Book review and giveaway: People Like Them

People Like Them

People Like Them
by Samira Sedira
Translated by 
Lara Vergnaud
Penguin Books
Published on 7/6/2021
Des gens comme eux
was first published in French in 2020
192 pages
Suspense/Thriller/Literary fiction

Goodreads

As Covid related restrictions loosen up, many tourists are going to head for France, and for good reasons, as it’s a wonderful place to visit for a few days or a few weeks, with great landscape, delicious food, and tasty wine. However, daily life for a lot of French people is far from the rosy glimpses caught by the average tourist. Several recent novels, like Summer of Reckoning, by Marion Brunet,  have even shown how dark it can get.

This is definitely the case with People Like Them, as Samira Sedira bases her story on a tragedy that happened in 2003, with a quintuple murder.

From the very first pages, you feel how dreadful life is in Carmac, a tiny mountain village. The weather itself doesn’t help, it’s either too hot or too cold to bear. No escape possible:

I once was young and now I am old. In its great simplicity, this sentence says everything about us. Live, and then die. Rot.

Chapter 2 recapitulates the horrible murder, when Guillot killed Mr. and Mrs. Langlois and their three children.

Then most of the chapters alternate between the trial and the background, how Constant Guillot, the killer, and his wife Anna (the main narrator) met, and their life in the village before the terrible event.

The style has a great flow, very well conveyed in translation, as the narrator addresses her husband while reminiscing.

Several times throughout the book, we are told about the difficult social background, especially the terrorist attacks in Paris in 2015.

That year, a rich black family, the Langlois, built a very expensive mansion close to the Guillots. They became friends for a while, even feeling compassion for their mutual difficulties in life. Bakary Langlois, from Gabon, was indeed given up for adoption.

But Constant saw all his hopes of a high-level athletic career vanish in an accident during training. And little by little, his built-up anger resurfaces, especially as he feels cheated by Langlois, and we see the dark sides of his character emerge: his “fanatical determination”, his “unwavering obstinacy… as though nothing could distract [him] from [his] objective” (page 50), his obsessions, his tendency to become “an unpredictable volcano”.

The author, who focuses on class relations, did a fantastic job at capturing the French social background, and at conveying the local color of life in a small village. The fourth chapter focusing on Abbott and Costello, the two old pillars of the cafe, is a gem, so spot on. It will sound very familiar to anyone living in a tiny place in France.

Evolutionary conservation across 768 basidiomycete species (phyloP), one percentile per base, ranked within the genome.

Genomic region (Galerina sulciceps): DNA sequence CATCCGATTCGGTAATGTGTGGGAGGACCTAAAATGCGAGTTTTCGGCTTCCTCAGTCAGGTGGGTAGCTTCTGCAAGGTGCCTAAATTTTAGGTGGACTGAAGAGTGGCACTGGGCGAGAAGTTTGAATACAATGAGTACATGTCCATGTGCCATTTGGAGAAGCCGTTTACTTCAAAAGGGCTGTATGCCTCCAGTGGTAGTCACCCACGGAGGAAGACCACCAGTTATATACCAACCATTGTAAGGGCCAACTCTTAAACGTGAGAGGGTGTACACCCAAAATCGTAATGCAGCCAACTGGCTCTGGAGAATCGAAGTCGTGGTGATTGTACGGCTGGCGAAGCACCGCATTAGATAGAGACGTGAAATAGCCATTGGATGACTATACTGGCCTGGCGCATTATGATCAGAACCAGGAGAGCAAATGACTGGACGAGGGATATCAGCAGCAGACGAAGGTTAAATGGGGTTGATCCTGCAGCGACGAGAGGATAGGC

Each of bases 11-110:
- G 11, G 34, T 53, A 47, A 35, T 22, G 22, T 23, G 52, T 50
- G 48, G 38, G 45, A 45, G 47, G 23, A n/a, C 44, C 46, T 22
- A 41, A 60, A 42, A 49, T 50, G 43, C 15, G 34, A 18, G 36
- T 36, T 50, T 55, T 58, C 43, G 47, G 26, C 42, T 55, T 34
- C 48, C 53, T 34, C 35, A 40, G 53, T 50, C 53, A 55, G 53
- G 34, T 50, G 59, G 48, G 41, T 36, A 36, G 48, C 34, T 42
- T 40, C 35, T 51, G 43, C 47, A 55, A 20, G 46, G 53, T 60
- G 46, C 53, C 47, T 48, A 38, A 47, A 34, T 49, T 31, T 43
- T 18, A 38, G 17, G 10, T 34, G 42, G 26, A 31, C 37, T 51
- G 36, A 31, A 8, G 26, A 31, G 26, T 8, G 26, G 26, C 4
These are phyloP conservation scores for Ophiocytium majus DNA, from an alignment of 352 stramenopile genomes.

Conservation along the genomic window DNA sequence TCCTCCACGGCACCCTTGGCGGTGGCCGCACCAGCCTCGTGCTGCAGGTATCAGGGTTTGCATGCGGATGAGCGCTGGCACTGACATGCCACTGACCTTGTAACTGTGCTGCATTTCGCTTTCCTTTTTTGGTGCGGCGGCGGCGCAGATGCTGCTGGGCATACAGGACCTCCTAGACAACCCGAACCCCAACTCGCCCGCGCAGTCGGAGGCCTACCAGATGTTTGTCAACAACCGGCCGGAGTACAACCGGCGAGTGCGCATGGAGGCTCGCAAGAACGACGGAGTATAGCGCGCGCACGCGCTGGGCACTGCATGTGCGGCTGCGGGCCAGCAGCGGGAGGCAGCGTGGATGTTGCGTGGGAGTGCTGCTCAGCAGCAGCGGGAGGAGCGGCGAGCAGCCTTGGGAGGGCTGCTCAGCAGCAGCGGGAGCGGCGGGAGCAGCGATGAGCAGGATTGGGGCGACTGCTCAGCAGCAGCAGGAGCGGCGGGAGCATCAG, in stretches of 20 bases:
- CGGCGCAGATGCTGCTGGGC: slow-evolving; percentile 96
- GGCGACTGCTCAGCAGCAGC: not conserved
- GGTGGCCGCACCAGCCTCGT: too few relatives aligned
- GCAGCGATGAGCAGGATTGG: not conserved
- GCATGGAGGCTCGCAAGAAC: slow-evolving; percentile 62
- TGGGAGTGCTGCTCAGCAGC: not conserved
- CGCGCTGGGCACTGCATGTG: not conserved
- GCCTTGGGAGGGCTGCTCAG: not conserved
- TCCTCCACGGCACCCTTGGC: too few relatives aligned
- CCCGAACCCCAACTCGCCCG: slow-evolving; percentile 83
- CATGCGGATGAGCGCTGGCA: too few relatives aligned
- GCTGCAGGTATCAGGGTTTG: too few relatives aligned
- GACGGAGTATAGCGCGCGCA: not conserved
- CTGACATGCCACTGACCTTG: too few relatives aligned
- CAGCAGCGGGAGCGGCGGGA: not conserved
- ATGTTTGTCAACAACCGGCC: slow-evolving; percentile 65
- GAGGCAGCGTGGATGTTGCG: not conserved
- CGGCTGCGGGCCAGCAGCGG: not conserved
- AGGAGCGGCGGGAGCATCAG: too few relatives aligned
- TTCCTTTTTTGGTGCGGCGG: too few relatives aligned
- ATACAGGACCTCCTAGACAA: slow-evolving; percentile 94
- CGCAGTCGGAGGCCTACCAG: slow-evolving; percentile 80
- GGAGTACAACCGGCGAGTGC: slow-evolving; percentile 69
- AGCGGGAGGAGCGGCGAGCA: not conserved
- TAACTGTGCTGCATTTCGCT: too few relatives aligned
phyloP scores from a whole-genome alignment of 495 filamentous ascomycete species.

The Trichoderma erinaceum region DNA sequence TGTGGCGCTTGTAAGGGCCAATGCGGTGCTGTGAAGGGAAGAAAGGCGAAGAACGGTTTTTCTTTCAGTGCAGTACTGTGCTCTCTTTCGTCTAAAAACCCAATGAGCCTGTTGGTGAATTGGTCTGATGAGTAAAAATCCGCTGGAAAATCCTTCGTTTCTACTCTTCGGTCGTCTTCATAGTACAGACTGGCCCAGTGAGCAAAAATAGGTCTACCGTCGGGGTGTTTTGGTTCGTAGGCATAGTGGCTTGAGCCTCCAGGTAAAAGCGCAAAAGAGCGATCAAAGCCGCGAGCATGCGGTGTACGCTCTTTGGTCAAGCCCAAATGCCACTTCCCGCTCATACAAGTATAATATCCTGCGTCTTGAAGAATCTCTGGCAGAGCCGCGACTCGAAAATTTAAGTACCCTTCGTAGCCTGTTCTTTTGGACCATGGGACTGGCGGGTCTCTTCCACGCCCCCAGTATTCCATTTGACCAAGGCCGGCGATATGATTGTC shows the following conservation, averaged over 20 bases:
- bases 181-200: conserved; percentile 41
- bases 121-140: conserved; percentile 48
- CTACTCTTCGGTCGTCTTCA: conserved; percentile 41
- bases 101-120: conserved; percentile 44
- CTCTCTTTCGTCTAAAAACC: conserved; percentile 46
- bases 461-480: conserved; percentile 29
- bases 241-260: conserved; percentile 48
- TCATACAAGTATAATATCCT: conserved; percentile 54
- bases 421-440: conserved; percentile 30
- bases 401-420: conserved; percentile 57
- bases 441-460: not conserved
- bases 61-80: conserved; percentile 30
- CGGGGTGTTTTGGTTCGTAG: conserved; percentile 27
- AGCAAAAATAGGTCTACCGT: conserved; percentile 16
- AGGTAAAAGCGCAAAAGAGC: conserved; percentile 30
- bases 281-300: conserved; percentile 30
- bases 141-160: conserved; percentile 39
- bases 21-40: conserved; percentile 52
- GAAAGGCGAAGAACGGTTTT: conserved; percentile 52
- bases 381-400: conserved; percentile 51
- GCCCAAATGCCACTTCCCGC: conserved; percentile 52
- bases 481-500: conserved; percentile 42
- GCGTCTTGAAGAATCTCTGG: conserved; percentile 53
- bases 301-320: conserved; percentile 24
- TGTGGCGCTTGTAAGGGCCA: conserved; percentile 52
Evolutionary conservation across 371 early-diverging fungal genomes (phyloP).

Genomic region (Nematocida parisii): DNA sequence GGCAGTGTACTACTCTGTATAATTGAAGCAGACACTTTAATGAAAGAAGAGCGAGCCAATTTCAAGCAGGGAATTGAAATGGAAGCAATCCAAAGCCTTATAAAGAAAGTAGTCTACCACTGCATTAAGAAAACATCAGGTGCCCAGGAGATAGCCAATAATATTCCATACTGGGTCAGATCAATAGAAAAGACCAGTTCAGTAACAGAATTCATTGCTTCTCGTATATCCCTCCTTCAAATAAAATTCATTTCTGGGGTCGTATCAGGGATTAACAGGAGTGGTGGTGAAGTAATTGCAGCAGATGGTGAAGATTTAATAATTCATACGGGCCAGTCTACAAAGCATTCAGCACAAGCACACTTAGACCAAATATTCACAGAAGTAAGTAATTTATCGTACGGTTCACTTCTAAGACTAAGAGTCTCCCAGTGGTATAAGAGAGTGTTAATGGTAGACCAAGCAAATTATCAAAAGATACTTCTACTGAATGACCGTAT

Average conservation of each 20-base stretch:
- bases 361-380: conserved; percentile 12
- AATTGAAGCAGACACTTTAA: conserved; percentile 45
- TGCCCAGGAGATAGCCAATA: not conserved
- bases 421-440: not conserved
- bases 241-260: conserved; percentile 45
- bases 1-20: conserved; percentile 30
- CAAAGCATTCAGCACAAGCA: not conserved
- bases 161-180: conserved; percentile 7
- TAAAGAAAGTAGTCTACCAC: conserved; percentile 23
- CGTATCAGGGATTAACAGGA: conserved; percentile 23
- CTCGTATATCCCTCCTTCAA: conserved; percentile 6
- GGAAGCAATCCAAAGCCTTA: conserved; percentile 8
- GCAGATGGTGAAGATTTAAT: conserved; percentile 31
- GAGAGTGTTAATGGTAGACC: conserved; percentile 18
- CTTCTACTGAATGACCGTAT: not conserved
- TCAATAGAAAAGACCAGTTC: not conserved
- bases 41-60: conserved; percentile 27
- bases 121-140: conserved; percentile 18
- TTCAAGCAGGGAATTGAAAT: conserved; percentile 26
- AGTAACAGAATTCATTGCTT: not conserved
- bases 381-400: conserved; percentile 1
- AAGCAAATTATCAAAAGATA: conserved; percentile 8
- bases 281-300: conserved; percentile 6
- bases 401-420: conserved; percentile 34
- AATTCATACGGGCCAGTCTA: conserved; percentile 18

Did you notice that their socks went up to their knees? All you could see was their this!


Socks, in this weather!


Once I caught two of ’em copulating behind a bed of geraniums, asses bright red, I swear. What a gas!


Well, those are the Germans for you, or the Dutch, and maybe the Belgians, too.


Can you imagine? They walk all day long in the blistering heat –that’s what they save up for.


And at night, they don’t even sleep in a hotel, right? They prefer a tent…


No accounting for tastes…

Sedira even highlighted some aspects that were apparently mostly ignored during the trial of the real event. The victims were indeed a Black family, but it seems that the motive of racism was never really taken into consideration. The author didn’t omit that aspect.

Actually, Constant’s jealousy is fueled by his racism: why would the Black man Bakary succeed, and not he, Constant, a White man born and raised in France?

The book does have some glimpses of positivity and hope, in the character of Anna. The very last chapter was a lesson in warmth and kindness.

I’ll tell her See you next time, too, with the same warmth in my voice, the same kindness in my eyes, the same trembling humanity.

The reader will better measure the weight of this sentence when they discover the context.

Ultimately, Sedira is offering a study on human nature. She is very careful at showing that the violence of individuals is rarely happening in a void: so many factors enter into play, what they have personally been through in their childhood, what the country has been experiencing socially (even the weather can have its impact), and people around them. Could Guillot’s friends and relatives have seen it coming, could they have avoided the tragedy?

VERDICT:  With a solid social background, this French thriller offers a study on human nature. When normal people we know commit terrible crimes, are we totally innocent ourselves?

Please go to Criminal Element to read my full review.

GIVEAWAY

My ARC (in perfect condition) is one of the 6 books you can win this month. Come this way

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Book review: Don’t Look For Me

Don't Look for Me

Don’t Look For Me